Informing patients of the advantages of interventional
radiology and minimally invasive surgery
18 September 2008
The Cardiovascular and Interventional Radiological Society of Europe
(CIRSE) ran a Patient Awareness Programme at its annual meeting this
week to bridge the gap between the potential of interventional radiology
and patients' knowledge of it.
More than 5.000 interventional radiologists gathered in Copenhagen to
focus on the progress of interventional radiology as an alternative to
surgery. Surgery has been the preferred choice of treatment for many
years and a large number of the interventional radiology procedures are
still unknown to patients
"Due to the increasing demand for minimally invasive procedures,
interventional radiology has become one of the fastest growing medical
subspecialties. The procedures offer numerous advantages for the
patients including mitigated risks, no scarring, shorter hospital stays,
faster recovery and no general anaesthesia. Our goal is to achieve the
public recognition and acceptance of interventional radiology and its
key role in the treatment of diseases, spanning across the broad
spectrum of medical specialties," says Jim A. Reekers, the president of
Interventional Radiology is a radiological discipline providing
minimally invasive treatments performed under image guidance.
Unfortunately, a large number of the interventional radiology procedures
are still virtually unknown to patients. Many general practitioners and
other referring specialists remain unaware of the very real and sound
therapy options that minimally invasive procedures can offer.
At this year’s meeting, CIRSE addressed for the first time the
patients themselves. One of the highlights of the meeting was a Patient
Awareness Programme in which doctors and previous IR-patients spread the
word to patients that interventional radiology is an alternative to
surgery. The programme focused on three major diseases that affect a
great part of the population:
- Uterine Fibroid Embolization: Uterine fibroids affect 30%
of all women. Although these benign tumours are not
life-threatening, they can cause severe symptoms. So far, the final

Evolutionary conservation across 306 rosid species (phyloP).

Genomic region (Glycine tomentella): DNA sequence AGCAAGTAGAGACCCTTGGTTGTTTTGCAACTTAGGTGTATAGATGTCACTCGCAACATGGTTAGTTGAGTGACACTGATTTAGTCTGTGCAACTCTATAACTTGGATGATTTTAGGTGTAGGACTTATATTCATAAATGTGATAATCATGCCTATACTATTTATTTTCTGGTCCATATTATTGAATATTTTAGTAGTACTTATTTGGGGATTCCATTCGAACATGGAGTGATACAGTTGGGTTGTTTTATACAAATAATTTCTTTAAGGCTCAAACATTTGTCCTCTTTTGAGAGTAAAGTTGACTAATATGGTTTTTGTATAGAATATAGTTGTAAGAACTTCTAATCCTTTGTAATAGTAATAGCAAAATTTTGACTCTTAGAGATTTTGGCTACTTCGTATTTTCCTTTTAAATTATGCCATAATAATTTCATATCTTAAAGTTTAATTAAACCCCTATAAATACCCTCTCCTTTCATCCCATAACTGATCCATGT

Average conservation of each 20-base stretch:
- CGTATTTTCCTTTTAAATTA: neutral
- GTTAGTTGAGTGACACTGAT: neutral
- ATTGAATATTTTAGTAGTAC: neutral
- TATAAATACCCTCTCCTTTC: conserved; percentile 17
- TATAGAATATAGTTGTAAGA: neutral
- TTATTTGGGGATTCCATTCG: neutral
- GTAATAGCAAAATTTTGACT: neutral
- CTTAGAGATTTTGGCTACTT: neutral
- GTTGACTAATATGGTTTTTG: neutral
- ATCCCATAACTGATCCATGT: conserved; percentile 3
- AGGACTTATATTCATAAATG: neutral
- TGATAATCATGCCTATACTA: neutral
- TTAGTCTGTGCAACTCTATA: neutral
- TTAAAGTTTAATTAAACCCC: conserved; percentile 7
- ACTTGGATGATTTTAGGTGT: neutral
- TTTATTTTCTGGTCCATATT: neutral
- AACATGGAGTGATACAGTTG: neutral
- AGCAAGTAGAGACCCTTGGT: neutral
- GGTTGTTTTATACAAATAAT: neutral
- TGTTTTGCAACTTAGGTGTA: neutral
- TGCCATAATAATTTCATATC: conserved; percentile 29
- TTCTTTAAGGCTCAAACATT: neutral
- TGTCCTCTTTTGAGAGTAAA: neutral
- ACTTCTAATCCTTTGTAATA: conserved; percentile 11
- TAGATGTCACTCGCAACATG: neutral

treatment for most women has been a complete removal of the uterus.
Now study results show that uterus - preserving embolization is a
better treatment option. Embolization is a new and safe alternative
treatment option for fibroid disease. The so-called "keyhole
surgery" performed by interventional radiologists does not require
general anaesthesia and does not cause surgical scarring.
- Interventional Oncology: Delivery of cancer-fighting
agents directly to the site of a cancer tumour; currently being used
mostly to treat cancers of the endocrine system, including melanoma
and liver cancers. The treatment method uses radiofrequency (RF)
energy to cook and kill cancerous tumours. Interventional Radiology
improves the survival frequency by 40 percent.
- Peripheral Vascular Disease: Opens blocked or narrowed
blood vessels by inserting a very small balloon into the vessel and
inflating it. Interventional radiology has be used to unblock
clogged arteries in the legs or arms (called peripheral vascular
disease or PVD), kidneys, brain or elsewhere in the body.
“Only few patients know that there exists an alternative that can
treat many conditions without the use of surgery. In a world where
patients are starting to take their own initiative with regards their
healthcare, we would like to provide the patients with the information
that they need in order to make a choice about treatment options. The
patients attending the Patient Awareness Programme were very interested
in getting knowledge about IR as a treatment option. Its success shows
the importance of communication with the patients as well as doctors”,
says Poul Erik Andersen, the local chairman of CIRSE.
CIRSE represents 20 national societies from Europe and organises the
largest non-cardiac endovascular meeting in Europe every year. This year
CIRSE spends over 100,000 Euros on education grants allowing young
interventional radiologists to spend up to three months at another
hospital and to receive valuable training in specific interventional
For more information about embolisation or other interventional
radiological procedures, please contact the CIRSE Central Office (email@example.com),
who can refer you to a specialist in your country.
You can also find extensive advice on the use of interventional
radiology on the CIRSE website: